The island-part of “Gimme Shelter” was practically Emori-centric, fleshing out her backstory and establishing her as someone who has learned from bitter experience to expect the worst from humanity, and had her worst fears about Murphy’s friends confirmed when Clarke deemed her the most expendable by (almost) deciding to test the Nightblood on her.
But, at the last minute, Clarke chose to inject herself rather than Emori, a decision that ultimately helped spark something like camaraderie between them. By the end of the season, Emori had proven herself to be anything but selfish, willing to risk her life for anyone she cares about (or whom she believes would do the same for her). She was excited about going to space. She shared her oxygen with Raven. Her relationship with these people has irrevocably changed for the better, and it’s going to be damn exciting to see where that has led them over the six years that have passed since they left for the Ark.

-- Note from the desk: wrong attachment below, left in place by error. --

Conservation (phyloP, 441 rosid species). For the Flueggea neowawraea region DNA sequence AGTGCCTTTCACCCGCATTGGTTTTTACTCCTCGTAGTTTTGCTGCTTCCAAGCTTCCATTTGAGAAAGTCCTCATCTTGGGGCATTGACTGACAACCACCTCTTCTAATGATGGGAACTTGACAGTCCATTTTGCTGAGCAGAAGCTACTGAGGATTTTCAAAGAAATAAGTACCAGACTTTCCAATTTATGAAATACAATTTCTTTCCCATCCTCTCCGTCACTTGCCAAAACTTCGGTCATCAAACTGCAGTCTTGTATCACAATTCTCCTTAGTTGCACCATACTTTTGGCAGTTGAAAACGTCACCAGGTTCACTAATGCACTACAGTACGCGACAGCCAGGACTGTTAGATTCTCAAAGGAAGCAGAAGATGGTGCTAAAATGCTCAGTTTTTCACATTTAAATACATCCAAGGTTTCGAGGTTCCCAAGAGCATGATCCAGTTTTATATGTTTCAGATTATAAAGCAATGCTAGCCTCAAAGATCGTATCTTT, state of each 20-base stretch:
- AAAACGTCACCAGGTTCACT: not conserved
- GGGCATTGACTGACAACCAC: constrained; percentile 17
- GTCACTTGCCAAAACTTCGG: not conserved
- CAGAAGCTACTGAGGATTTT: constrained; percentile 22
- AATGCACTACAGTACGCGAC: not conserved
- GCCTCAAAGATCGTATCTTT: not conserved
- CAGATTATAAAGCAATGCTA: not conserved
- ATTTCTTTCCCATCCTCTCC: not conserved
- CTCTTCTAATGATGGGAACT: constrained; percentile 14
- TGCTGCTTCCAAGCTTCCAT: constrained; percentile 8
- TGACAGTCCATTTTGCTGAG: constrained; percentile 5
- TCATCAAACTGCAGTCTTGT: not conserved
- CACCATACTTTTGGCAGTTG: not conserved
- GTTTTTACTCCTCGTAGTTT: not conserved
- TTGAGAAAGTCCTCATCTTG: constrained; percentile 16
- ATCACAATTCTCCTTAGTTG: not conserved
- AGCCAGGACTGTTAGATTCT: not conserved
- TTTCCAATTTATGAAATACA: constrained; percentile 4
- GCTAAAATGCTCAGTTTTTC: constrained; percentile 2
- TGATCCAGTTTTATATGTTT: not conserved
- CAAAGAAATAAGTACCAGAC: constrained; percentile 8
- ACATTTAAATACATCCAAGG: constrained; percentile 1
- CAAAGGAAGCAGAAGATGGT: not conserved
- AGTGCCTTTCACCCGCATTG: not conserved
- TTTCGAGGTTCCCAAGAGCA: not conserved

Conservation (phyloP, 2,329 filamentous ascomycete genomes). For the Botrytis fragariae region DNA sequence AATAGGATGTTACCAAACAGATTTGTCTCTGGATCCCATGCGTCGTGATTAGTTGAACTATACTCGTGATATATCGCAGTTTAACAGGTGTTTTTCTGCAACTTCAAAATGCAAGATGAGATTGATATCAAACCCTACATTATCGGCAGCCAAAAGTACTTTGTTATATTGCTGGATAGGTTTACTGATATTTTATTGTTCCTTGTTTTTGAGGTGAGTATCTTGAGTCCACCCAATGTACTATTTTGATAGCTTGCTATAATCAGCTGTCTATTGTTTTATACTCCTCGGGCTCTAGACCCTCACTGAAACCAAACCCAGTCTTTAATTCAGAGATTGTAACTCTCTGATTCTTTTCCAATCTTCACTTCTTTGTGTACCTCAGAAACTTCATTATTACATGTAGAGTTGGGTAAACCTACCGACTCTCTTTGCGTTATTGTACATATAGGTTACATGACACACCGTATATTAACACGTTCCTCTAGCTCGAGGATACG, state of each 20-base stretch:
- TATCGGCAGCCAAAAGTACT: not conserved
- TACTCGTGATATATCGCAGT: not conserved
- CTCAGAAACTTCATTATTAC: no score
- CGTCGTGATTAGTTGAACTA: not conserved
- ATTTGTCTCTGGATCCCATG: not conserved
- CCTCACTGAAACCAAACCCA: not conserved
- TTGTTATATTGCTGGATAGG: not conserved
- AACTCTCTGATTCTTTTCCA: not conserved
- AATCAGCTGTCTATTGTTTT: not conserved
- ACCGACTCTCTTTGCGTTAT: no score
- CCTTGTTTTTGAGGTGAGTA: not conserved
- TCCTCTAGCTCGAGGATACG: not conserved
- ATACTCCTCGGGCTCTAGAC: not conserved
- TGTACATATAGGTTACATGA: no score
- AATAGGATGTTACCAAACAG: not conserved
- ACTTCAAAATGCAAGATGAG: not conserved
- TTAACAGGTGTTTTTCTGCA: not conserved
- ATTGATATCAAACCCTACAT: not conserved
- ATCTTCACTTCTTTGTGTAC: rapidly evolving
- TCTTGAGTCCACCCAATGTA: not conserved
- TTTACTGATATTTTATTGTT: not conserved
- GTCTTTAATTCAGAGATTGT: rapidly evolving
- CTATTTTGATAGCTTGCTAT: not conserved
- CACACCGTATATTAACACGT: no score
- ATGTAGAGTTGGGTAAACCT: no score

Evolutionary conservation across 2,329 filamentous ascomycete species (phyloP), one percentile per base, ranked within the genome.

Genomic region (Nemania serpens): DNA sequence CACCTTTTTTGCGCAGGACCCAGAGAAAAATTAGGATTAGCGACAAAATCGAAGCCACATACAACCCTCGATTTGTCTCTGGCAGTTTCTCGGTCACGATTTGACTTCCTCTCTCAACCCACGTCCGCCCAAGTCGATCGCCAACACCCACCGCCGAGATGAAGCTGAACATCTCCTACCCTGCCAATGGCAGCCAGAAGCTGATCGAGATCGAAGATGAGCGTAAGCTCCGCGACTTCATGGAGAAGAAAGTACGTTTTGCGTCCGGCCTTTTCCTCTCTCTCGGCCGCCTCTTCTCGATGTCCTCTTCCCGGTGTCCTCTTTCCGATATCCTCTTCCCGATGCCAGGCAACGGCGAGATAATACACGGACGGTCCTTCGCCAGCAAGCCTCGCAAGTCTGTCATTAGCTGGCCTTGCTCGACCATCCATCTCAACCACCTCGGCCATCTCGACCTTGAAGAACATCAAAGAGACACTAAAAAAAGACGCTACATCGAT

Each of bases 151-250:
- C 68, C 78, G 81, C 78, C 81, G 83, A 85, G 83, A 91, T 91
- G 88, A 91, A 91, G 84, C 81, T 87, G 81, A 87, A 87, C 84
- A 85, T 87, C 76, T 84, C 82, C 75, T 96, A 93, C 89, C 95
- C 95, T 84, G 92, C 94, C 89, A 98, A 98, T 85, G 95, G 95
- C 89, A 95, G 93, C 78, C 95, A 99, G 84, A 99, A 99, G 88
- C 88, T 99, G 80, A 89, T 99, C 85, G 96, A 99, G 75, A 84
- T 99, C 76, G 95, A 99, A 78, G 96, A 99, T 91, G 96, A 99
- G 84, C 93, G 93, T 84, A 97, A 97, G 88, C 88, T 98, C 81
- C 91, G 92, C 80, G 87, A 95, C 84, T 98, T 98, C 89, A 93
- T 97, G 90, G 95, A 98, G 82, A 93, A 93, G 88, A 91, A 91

Hands down, this character has had one of the best, most cohesive slow-burn arcs since her introduction in season 2, and while I can hardly dare hope for more screen time for Emori going forward, I can hope for an equal amount as we got in season 4 — both because she’s an awesome character and she’s proven herself to be a wildly intriguing wild card in terms of the time jump and potential questions of allegiance that’ll be raised in season 5.
Niylah’s bump-up to a recurring character in The 100 season 4, whether by design or because you always want more Harmons in your cast, was a welcome surprise. Niylah is a one-of-a-kind character in this world: she’s kind, she’s friendly and she’s willing to listen before jumping to judgement. Whether it’s providing comfort for Clarke or standing with Monty against the mob of Arkadians, Niylah’s humanity remains untainted, which is more than can be said for most of our main heroes. With most of the neutral/lawful good characters gone (including Lincoln, Gina, Maya, Nyko and Jasper), Niylah has the potential to become a moral compass and/or a voice for the audience, if the writers choose to utilize her in this capacity.